|National Alliance on Mental Illness
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Feature Story: NAMI Indiana Correctional Training: Improving Safety for Inmates with Mental Illnesses
Contributor: Kellie Meyer
As part of our effort to address the needs of people with mental illnesses involved in the criminal justice system, NAMI Indiana has developed a 10-hour program to educate correctional officers about mental illness and provide them with practical skills for working with people with mental illnesses. By teaching correctional staff about mental illness, we prepare them to better understand and more effectively communicate with inmates with mental illness, and thus enhance their personal safety. We have trained more than 1700 correctional staff in Indiana and 247 from Kentucky.
The training has improved working and living conditions tremendously for both correctional staff and for inmates living with mental illnesses. Use of force by correctional officers who were trained has decreased by as much as 70%.
We chose a team of outstanding experts in the field of criminal justice, and collaborated with Indiana University to review the available data and to establish a best practice. We worked with Wabash Valley Correctional Facility to ensure the practicality of the program.
Our training curriculum includes modules on: "The Categories of Mental Illness"; "The Biological Basis of Mental Illness"; "The Treatment of Mental Illness"; "Interacting With Persons With Mental Illness"; and "Criminal Justice & Mental Illness: Principles and Applications, A New Beginning." While the first four modules provide officers with vital information and education, the last module is an interactive session that allows participants to apply their new knowledge to scenarios from the workplace. We work with the officers to develop and practice the tools they need to more effectively communicate with someone living from mental illness.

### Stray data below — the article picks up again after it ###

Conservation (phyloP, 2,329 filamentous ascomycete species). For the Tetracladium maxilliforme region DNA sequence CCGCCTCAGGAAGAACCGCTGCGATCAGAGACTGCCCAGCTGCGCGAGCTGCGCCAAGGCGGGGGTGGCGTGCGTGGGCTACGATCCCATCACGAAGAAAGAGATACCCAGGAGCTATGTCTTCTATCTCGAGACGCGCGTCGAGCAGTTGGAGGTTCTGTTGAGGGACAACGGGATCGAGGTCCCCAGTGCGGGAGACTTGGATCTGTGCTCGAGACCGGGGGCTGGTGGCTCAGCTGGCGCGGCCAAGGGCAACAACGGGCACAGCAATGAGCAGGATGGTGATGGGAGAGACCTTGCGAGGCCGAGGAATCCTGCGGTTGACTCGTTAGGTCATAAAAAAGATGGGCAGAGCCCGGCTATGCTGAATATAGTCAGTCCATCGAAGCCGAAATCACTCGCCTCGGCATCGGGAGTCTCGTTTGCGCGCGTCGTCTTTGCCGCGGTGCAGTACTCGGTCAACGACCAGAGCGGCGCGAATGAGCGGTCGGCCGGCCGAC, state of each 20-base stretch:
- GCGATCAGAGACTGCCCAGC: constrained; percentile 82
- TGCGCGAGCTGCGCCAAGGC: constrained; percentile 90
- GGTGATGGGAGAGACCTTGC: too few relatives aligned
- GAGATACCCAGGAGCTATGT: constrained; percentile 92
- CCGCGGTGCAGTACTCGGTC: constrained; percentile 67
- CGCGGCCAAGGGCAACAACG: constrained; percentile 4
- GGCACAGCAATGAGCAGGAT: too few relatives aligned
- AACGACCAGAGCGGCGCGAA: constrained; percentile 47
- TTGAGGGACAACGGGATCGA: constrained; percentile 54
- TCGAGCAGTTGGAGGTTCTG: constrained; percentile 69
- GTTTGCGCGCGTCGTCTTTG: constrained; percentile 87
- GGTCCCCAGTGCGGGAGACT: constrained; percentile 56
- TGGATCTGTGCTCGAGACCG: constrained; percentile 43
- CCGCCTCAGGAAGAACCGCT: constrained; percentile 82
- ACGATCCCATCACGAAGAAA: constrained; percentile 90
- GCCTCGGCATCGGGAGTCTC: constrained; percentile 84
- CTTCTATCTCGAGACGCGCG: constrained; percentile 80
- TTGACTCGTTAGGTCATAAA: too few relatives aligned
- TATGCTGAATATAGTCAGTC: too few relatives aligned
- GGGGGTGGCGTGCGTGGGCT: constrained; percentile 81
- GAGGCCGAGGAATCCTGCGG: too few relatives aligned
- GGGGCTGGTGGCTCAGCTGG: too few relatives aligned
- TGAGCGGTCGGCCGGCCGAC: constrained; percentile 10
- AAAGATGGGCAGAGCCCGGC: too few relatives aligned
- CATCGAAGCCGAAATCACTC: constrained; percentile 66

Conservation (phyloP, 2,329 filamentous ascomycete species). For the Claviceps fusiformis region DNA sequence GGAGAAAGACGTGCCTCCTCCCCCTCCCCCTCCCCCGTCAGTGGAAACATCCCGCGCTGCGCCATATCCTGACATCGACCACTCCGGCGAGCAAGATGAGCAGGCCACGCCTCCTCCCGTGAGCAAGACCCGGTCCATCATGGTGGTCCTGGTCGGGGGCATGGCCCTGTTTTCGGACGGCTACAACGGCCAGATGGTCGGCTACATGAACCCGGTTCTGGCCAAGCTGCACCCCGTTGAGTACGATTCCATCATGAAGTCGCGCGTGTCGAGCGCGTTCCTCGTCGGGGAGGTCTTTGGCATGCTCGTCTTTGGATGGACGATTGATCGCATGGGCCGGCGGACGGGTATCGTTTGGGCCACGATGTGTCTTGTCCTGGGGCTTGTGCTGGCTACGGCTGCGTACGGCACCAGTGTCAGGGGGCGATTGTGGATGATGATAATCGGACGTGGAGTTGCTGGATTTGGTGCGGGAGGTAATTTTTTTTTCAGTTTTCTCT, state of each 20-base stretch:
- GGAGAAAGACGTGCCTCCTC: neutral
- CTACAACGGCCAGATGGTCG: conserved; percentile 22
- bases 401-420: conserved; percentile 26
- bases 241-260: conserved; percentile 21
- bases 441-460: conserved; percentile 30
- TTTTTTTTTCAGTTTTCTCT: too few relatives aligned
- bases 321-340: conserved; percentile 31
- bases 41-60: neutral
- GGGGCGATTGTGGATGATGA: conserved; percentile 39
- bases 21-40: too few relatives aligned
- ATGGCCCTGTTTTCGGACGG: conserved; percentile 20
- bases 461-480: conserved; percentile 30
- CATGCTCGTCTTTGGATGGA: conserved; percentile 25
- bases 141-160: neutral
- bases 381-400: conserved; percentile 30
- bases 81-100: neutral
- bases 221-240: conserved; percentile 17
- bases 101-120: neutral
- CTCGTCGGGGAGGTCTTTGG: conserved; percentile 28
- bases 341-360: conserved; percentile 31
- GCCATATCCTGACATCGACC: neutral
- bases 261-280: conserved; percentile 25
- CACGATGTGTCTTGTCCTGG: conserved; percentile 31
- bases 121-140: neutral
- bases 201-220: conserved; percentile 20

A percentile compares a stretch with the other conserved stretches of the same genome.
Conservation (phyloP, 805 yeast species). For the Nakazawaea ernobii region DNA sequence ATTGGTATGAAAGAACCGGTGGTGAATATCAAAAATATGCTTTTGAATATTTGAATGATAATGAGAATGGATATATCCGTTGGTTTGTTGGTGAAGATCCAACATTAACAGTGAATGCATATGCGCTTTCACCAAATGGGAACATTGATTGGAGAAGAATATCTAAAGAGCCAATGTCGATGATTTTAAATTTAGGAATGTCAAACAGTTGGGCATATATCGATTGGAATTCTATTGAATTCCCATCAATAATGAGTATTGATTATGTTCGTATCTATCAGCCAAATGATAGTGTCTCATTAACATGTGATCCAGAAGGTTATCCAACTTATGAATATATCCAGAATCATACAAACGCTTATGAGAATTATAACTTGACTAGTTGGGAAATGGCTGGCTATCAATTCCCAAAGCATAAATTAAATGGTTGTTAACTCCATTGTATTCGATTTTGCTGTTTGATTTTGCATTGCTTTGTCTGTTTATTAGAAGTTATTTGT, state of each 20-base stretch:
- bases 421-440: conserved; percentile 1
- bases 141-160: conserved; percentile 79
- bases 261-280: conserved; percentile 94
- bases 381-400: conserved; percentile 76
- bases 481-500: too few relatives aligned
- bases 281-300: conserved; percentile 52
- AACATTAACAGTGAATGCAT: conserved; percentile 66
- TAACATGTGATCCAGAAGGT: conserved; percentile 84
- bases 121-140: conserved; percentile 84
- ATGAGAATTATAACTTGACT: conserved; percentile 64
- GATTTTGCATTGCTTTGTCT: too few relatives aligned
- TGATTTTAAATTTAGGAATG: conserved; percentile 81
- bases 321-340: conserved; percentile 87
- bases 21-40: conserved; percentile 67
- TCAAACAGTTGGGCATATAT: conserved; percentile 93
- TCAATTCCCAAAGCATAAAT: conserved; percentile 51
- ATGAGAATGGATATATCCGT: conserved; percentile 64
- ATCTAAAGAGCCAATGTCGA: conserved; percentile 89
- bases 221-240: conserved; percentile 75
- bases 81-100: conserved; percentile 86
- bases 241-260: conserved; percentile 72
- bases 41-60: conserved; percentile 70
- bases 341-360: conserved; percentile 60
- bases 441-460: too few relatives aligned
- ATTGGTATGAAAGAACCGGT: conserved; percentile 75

One of the most important aspects of the correctional training is the effort we put into customizing the program for each setting. While overall education and awareness about mental illness has been extremely helpful in all settings, understanding the protocols of each respective agency helps us to ensure that what we are teaching is relevant to the officers. We work with veteran officers at each facility to find out what procedures they currently follow, and what needs they see. Rather than simply educating, we strive to help them develop tools they can use in every day practice. We also work to ensure that the officers feel they can continue to put their safety first; if the officer does not feel safe, no one else will either.
Why Not CIT?
The training course outlined was designed for maximum security prisons. While the training shares many of the same verbal de-escalation skills that are emphasized in CIT, in a corrections setting it is important to teach officers how to assess symptoms over time and build effective rapport with people with mental illnesses in custody. This training better equips the officers to make those assessments by recognizing certain symptoms and by developing a basic knowledge of the patterns of behaviors associated with the various mental illnesses. On the street, in a crisis situation, the officer is walking into the unknown, and often will never see the person again. In a corrections environment, officers have to build rapport in order to work effectively and safely with individuals with mental illness.
Kellie Meyer, M.A. is Criminal Justice Director and Development Director at NAMI Indiana. To learn more about Indiana’s corrections training, contact her or NAMI Indiana Executive Director Pam McConey at (317)-925-9399 or email@example.com.